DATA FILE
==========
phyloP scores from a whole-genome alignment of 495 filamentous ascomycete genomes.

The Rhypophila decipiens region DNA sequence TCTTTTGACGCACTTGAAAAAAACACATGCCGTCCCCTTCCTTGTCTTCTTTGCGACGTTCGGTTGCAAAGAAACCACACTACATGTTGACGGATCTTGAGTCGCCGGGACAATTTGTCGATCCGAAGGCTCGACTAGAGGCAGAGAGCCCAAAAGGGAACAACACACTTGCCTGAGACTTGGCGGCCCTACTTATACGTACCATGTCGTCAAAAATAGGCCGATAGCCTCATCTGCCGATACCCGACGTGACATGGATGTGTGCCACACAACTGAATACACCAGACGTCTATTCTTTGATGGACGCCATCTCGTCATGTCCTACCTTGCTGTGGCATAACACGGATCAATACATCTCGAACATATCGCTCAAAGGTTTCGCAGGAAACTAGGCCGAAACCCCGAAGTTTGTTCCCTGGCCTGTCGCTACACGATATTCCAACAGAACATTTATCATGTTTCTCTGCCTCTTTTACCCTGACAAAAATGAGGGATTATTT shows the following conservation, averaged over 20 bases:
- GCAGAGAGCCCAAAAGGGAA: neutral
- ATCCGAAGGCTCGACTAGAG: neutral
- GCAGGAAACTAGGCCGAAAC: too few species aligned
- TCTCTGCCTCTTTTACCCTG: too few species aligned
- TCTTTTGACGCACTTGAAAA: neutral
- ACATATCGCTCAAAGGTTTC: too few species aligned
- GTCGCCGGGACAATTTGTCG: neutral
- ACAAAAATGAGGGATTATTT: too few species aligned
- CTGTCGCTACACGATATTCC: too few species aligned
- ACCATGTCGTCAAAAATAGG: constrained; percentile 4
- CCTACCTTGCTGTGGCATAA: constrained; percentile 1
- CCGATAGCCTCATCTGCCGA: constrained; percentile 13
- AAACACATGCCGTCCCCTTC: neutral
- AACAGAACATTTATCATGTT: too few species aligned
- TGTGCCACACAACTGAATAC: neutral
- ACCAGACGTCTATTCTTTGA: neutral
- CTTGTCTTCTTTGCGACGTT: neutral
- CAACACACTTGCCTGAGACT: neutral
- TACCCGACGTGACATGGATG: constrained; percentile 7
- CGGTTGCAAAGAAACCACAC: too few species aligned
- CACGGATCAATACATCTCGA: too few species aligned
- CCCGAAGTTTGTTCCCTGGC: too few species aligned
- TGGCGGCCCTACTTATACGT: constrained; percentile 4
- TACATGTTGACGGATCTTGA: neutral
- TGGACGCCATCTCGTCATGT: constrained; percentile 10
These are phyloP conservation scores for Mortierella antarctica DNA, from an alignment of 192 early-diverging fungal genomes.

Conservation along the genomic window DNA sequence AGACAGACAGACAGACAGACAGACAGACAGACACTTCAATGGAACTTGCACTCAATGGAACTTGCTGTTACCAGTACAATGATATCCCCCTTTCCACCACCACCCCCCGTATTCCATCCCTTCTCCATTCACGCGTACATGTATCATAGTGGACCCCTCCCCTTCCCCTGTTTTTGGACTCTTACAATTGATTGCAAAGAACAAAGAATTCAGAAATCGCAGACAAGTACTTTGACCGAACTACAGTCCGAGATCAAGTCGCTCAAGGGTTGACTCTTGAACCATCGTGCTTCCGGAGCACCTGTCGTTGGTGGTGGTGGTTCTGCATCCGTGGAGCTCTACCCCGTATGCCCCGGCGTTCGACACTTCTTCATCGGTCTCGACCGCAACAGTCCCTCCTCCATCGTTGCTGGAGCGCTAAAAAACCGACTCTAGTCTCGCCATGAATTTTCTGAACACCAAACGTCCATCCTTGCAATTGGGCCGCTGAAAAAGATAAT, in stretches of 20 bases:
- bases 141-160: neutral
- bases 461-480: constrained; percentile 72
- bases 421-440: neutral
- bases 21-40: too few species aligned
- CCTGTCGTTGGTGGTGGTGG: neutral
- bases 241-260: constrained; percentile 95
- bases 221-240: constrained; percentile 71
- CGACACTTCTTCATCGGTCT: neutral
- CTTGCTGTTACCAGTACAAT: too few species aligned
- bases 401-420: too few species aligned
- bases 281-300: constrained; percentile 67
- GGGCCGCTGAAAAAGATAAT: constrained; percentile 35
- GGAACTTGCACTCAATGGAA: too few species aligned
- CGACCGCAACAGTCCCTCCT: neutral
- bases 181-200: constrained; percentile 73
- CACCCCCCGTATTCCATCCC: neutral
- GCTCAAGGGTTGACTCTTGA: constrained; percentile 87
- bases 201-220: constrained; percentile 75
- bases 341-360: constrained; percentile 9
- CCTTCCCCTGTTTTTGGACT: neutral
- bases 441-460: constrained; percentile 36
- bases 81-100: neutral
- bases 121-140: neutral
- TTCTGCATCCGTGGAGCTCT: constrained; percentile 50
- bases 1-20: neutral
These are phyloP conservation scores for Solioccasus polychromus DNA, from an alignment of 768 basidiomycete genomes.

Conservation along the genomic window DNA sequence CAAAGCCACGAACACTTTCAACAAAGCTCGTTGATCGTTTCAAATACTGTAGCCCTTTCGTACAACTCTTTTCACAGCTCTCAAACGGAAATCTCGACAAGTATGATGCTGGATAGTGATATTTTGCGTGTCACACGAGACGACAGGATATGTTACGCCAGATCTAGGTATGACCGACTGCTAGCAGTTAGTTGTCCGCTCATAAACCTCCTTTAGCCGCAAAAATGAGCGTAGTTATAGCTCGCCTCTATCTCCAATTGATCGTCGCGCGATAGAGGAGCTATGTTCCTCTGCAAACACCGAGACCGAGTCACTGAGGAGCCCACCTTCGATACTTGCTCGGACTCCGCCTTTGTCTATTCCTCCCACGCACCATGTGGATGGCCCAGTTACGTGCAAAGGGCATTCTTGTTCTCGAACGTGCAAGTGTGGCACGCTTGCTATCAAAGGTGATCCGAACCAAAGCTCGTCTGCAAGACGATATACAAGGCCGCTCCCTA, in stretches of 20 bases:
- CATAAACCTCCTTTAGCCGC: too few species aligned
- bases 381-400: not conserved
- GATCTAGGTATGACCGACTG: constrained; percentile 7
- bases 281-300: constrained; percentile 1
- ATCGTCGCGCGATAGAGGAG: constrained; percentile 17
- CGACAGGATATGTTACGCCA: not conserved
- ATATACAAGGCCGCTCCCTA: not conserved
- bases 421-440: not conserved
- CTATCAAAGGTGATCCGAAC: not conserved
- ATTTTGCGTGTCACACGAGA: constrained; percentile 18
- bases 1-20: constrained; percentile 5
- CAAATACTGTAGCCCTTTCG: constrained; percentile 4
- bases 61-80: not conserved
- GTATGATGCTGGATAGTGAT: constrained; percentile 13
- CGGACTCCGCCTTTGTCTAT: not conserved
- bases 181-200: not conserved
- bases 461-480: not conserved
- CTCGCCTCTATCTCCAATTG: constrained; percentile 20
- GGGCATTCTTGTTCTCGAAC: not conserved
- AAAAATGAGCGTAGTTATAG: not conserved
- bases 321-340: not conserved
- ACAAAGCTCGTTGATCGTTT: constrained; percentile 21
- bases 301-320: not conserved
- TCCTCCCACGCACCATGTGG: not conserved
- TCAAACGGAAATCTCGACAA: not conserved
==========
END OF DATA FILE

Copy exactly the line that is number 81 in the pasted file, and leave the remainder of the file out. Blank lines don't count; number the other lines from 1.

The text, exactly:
- TCAAACGGAAATCTCGACAA: not conserved